Ask Dr. H Mitchell Hecht
Q: I received an e-mail that is circulating around, imploring women to insist on an annual CA-125 blood test for the detection of ovarian cancer. The e-mail said it’s kind of like the female equivalent of the PSA test men get for detecting early prostate cancer. Is this true?
A: It was a well-intentioned but inaccurate e-mail warning. Currently, there are no commercially available screening tests for detecting early ovarian cancer. The CA-125 blood test measures a protein released from ovarian cells, but it is neither sensitive enough to pick up an early cancer (studies show it can only detect early cancer 20-57 percent of the time) nor specific enough (it can be falsely elevated because of endometriosis, pelvic infection, uterine fibroids, liver disease, pancreatitis and even ovulation) to be clinically useful as a screening test.
The only approved use of the CA-125 blood test is in women with known ovarian cancer to monitor treatment response or recurrence.
For women of high risk, gynecologists may still order a CA-125 test along with a transvaginal ultrasound at the time of their gynecological exam. Always pay attention to persistent vague abdominal symptoms of bloating that have not been explained by irritable bowel syndrome or constipation. If colonoscopy and X-rays don’t explain your symptoms, be sure your doctor scans your ovaries and abdomen.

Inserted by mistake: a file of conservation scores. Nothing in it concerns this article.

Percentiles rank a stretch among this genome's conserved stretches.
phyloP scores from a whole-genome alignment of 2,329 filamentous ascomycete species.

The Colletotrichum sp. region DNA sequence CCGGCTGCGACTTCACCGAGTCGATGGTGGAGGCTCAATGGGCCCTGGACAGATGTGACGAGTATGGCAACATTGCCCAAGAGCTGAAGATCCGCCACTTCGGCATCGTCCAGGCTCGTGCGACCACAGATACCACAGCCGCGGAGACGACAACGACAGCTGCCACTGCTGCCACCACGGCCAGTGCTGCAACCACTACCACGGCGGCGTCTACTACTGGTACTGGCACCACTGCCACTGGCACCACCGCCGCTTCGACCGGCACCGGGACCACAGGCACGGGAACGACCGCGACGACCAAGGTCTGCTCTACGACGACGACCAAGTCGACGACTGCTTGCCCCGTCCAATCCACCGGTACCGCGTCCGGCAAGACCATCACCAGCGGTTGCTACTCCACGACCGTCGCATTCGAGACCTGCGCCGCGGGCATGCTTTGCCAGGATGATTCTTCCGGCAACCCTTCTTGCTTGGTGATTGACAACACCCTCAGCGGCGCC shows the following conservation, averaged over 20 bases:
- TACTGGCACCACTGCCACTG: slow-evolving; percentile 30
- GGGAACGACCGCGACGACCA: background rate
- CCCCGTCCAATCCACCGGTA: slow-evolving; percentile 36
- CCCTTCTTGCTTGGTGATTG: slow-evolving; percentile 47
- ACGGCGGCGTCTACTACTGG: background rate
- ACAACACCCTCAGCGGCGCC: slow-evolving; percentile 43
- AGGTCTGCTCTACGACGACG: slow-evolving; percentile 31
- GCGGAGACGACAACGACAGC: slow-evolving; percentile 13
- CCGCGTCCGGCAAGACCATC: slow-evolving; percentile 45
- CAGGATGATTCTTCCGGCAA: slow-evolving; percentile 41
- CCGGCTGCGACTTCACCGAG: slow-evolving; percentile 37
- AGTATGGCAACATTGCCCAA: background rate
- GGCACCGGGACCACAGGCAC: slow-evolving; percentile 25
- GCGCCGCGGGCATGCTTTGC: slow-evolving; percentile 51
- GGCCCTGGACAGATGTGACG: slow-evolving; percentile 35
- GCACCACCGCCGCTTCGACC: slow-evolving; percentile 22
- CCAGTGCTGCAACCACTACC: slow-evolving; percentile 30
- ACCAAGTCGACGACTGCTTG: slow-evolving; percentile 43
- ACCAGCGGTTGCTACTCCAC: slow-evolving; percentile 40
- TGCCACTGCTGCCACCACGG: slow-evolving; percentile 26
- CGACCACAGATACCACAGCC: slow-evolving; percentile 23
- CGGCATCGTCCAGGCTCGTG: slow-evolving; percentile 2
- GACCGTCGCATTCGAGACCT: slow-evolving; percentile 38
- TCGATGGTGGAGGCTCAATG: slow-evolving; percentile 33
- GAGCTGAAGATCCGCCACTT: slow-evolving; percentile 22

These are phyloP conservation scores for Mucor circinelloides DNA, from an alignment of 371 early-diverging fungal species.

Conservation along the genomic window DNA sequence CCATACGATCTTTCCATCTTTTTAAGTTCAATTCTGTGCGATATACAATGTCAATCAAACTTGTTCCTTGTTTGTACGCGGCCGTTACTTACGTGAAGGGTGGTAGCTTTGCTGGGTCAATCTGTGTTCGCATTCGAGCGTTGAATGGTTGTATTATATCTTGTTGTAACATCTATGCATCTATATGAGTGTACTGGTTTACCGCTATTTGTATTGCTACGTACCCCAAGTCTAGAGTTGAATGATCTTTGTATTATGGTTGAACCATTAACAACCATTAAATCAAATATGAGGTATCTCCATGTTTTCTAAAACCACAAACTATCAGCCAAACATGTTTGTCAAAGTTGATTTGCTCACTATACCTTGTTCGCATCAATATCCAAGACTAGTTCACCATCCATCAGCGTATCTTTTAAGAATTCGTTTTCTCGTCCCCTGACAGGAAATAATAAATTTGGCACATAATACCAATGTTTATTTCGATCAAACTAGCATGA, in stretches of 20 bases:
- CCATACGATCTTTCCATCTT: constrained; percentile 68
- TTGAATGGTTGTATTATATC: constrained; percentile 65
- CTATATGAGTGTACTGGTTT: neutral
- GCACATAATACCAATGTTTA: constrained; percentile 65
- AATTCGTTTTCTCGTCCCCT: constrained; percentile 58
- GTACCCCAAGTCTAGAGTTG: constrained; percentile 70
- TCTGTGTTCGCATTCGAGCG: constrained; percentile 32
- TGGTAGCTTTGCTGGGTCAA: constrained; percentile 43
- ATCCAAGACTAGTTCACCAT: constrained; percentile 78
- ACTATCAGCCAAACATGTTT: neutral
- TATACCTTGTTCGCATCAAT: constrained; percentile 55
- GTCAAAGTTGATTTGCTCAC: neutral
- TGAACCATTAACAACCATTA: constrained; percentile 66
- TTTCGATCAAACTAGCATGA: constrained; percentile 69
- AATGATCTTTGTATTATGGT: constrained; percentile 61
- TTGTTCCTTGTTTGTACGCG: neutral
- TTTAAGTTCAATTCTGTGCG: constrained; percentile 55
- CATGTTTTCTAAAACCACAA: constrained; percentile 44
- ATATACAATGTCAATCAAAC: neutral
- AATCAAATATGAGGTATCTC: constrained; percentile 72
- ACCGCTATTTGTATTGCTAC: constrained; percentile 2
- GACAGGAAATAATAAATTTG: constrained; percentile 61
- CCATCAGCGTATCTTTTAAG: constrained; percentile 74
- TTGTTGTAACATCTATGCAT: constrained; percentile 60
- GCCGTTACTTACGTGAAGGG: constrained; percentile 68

Good news: There may be a screening test for ovarian cancer within the next few years from Correlogic Systems — the OvaCheck blood test ( www.correlogic.com) is under review by the FDA.
Q: I have suffered with low back pain since I injured it eight months ago while lifting heavy furniture. I’ve been diagnosed with an L4/L5 herniated disc by MRI. I’ve had several months of physical therapy and am still in pain. A neurosurgeon who reviewed my MRI isn’t sure that surgery will help me. Wouldn’t you think that surgery is my best option?
A: I can’t really comment specifically on your disc herniation, but I can tell you that back surgery isn’t necessarily the best option for a herniated lumbar disc. That may come as a surprise, but a number of studies comparing surgical treatment with non-surgical treatment don’t show a strong superiority of one treatment approach over the other when it comes to either lumbar disc herniation or spinal stenosis.
Symptoms related to low back disc herniation can regress over time in the absence of surgery. Physical therapy, home exercises, epidural injections and pain medication are effective treatment modalities for a number of people.